Just outside this patch of desert there was an incredible view of the Yellow River snaking through the mountains, which provided for some really good photo shots. After taking a few good photos, we hitched a ride back to Yinchuan's airport and boarded our flight back to Beijing. In the airport I saw a group of foreign visitors, and it struck me that these were the first obvious foreigners I had seen since arriving in Ningxia province four days previously. 


Saturday, June 4, 2016

Goodwill suggestions and groundless accusations

The image below has been circulating on the Chinese internet. It hilariously paraphrases the Chinese foreign minister's angry outburst during a press conference in Canada, which followed a local journalist asking him a provocative question about his country's human rights.




Here is a translation of the text:

First policeman: Someone reported that you were beating your wife. We have come to check things out.

From behind the door: Do you understand my family? Have you ever visited my home?
Do you know the process by which we went from selling pancakes from a street stall to opening restaurants? If I were beating my wife, do you think we could have developed so well? Do you know that we have already made "wife protection" part of our own family law? I have to tell you that the ones who best understand our spousal relationship are ourselves, and not you. You have no right to express your views on this, only we do, so please don't ask such irresponsible questions again. 
Our family welcomes goodwill suggestions, but we reject groundless accusations.

Second policemen: Captain, we better get out of here. We are no match for this guy's wit.

Friday, May 6, 2016

The Strawberry Music Festival: China's answer to Woodstock


Last weekend I went to the Strawberry Music Festival, China's answer to Woodstock (I make the comparison tongue-in-cheek, but it is a rock festival which lasts three days, and you can camp there). The Beijing edition takes place every year over the three-day holiday for the First of May.

This year's festival actually didn't take place in Beijing itself, but rather in Lanfang, a county of neighbouring Hebei province, which is however relatively close to the city (in the sense that it only takes an hour to drive there from the Eastern edge of Beijing). Last year's festival was abruptly cancelled by the Beijing police alongside all of the other music festivals planned over the holiday, for reasons unknown. That may be why this year the organisers decided to move out to Hebei, in search of friendlier police bureaus.

I went to the festival on the first of May, the day when Prodigy were slated to appear. The festival was held inside a golf course surrounded by a huge replica of Beijing's old city walls, the ones that were regrettably knocked down in the fifties. The air pollution was unfortunately really bad when we first arrived, prompting us to wear masks (luckily it got better later in the day). Hebei is after all China's most polluted province.


The tickets were expensive, costing 240 yuan for a single day (and 600 for the whole three days). The festival grounds were huge, with about seven different stages with different bands performing simultaneously. Most of the bands were Chinese, but there were a few foreign guests. Some people had brought tents and were camping there for the whole three days. There was a section with lots of stands selling food and drink, all reasonably priced. Fortunately alcohol was on sale, although there was only a meagre selection of beers at a couple of stands. This was still an improvement over a few years ago, when no alcohol was sold anywhere on the premises. All the same, you could see none of the heavy drinking you would find in a rock music festival in most countries. Obviously in China heavy drinking is the preserve of government officials and old men, not cool young rock fans.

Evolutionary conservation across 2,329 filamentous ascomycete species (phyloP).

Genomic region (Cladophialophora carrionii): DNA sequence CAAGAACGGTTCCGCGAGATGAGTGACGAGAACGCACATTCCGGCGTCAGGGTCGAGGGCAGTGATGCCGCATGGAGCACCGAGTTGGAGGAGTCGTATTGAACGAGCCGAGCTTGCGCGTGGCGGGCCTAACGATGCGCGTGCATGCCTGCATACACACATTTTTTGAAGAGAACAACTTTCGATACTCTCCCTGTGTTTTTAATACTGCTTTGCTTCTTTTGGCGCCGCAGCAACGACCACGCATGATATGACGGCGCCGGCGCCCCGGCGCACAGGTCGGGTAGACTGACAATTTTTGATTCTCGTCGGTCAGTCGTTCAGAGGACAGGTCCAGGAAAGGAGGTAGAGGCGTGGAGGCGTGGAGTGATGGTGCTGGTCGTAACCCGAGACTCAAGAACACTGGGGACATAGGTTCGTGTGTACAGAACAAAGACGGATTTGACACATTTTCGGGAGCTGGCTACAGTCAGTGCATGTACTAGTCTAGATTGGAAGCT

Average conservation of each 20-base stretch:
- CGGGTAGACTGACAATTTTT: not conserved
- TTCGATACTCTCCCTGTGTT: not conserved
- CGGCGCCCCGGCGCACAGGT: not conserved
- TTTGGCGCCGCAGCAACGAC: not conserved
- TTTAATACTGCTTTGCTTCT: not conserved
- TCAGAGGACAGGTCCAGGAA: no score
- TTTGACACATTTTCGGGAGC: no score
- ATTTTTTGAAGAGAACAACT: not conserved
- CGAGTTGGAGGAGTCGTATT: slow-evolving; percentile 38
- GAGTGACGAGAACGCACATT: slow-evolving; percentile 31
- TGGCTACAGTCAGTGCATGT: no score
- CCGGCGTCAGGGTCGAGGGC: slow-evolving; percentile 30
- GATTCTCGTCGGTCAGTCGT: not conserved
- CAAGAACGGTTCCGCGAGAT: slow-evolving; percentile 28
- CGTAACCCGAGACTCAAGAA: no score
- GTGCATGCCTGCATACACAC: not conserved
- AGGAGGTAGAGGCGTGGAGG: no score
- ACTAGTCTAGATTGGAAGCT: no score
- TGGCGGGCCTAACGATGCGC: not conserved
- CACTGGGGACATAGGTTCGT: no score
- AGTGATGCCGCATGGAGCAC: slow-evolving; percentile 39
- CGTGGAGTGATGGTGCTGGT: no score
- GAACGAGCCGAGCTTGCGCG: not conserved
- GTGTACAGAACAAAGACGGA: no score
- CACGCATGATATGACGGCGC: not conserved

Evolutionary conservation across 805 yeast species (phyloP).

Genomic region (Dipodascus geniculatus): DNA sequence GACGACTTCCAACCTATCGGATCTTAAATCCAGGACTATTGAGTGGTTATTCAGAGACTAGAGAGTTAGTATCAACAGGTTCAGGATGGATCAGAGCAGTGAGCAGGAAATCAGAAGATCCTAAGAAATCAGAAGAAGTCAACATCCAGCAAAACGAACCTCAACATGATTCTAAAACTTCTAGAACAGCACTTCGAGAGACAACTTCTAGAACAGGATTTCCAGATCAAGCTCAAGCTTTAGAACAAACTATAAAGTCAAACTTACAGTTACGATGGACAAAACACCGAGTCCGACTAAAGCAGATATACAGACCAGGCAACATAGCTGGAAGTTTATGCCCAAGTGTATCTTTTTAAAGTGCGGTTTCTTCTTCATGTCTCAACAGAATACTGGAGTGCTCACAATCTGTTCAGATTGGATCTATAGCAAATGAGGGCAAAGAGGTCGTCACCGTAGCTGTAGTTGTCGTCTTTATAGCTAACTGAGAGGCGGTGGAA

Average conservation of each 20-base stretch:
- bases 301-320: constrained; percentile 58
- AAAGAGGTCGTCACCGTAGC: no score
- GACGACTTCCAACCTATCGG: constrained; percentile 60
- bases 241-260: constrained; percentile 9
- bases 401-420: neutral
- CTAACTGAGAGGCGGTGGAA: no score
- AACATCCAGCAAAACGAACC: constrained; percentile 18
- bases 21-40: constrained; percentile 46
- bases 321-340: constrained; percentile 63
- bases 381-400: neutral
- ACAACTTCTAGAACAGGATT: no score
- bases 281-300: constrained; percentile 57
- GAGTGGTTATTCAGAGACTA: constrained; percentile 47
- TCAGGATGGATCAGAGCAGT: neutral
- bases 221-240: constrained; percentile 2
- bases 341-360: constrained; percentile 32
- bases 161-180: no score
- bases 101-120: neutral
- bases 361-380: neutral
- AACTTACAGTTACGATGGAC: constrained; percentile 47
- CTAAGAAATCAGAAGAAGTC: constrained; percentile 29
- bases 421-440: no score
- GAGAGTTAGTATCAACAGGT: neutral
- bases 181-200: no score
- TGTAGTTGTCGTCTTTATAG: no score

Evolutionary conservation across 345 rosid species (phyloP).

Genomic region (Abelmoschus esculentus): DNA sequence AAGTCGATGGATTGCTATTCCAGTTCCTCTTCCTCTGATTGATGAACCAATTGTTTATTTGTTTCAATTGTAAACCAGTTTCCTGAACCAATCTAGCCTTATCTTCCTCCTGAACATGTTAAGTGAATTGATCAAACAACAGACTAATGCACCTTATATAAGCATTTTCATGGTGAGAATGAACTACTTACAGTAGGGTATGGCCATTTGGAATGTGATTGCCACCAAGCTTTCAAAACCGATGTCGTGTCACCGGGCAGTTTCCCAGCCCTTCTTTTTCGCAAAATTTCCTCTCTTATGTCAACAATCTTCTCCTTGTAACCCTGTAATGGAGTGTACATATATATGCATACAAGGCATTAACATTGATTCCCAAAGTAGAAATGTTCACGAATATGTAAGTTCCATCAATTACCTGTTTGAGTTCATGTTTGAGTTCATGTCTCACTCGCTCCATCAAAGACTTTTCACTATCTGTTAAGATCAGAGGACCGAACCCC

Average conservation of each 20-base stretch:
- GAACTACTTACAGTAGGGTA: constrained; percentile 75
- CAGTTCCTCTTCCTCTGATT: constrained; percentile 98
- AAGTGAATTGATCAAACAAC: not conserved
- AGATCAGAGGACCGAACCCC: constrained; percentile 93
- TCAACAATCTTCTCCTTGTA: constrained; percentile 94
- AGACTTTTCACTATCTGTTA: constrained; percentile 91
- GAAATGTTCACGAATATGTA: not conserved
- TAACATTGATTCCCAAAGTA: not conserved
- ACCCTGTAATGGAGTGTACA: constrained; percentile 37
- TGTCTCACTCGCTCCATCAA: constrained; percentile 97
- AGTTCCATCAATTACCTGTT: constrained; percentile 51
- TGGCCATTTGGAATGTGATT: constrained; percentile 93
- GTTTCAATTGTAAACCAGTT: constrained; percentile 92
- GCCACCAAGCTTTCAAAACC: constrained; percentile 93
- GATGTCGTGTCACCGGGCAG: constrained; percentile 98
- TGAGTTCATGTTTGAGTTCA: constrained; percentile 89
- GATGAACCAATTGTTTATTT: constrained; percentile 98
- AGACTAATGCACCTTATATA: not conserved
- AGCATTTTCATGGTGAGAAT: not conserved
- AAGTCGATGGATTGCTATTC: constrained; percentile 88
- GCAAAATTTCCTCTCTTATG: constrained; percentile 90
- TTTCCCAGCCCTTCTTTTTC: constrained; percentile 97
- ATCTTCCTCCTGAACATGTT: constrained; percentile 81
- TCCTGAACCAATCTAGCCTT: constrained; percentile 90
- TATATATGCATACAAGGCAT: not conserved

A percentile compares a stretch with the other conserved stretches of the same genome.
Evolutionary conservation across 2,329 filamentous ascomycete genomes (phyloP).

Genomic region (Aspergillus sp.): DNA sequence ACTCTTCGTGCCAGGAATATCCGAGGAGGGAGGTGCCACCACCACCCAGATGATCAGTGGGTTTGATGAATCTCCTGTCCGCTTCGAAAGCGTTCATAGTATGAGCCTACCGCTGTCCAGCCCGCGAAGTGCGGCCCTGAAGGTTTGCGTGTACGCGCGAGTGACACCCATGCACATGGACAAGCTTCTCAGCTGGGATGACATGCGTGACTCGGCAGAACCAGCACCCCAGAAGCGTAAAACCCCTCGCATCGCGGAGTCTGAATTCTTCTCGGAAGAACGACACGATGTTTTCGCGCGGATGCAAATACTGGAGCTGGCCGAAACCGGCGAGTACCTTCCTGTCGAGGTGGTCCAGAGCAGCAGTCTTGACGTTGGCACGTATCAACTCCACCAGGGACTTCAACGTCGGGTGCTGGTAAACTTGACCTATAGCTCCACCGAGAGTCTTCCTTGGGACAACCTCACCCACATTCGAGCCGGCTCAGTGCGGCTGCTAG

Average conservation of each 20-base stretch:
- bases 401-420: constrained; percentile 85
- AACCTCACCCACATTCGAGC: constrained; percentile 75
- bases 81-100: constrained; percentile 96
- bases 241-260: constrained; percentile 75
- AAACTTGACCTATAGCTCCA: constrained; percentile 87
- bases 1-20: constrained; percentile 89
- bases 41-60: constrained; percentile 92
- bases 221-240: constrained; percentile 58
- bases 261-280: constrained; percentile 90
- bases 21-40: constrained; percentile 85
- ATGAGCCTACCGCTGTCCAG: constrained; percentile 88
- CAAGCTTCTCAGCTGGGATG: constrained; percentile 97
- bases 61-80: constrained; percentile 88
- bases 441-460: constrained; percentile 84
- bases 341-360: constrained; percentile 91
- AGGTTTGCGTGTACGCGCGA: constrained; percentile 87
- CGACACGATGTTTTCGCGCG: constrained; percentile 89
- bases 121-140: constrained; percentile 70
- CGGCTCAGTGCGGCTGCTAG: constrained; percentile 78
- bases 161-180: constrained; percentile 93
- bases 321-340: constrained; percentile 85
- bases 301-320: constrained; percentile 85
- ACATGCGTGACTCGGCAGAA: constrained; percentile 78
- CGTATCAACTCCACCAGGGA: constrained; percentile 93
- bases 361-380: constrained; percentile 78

The crowd was mostly composed of young Chinese, with quite a few Westerners thrown in. I seem to remember there being more foreign faces the last time I went. Perhaps the drop in the number of foreigners in China is beginning to show? Or perhaps the festival being so far out of the city put off a lot of people from going? Still it was nice to see a diverse crowd hanging out together listening to rock music.

One of the coolest acts I saw was the Taiwanese reggae group Matzka. The singer is a Taiwanese aboriginee from the Paiwan tribe who sports dreadlocks and completely gets the whole reggae attitude and look. Prodigy, the festival's biggest draw, performed last. They were good fun for a while, although I am really not a big fan of electronic music.


All in all, it was quite an enjoyable experience. The festival was large and well organised, with none of the outrageous rip offs I experienced at other such events. The acts were mostly good quality, although the state of Chinese rock music continues to be dire. The heyday of Mainland Chinese rock remains the late eighties/early nineties, when Chinese youth was in a rebellious mood, and their music reflected this. Nothing produces good rock music like dissatisfaction.


Saturday, April 9, 2016

Raoul Pal: Beijing more impressive than Tokyo, newer than Shanghai.

I was recently skimming through the book "A Great Leap Forward?: Making Sense of China's Cooling Credit Boom, Technological Transformation, High Stakes Rebalancing, Geopolitical Rise, & Reserve Currency Dream".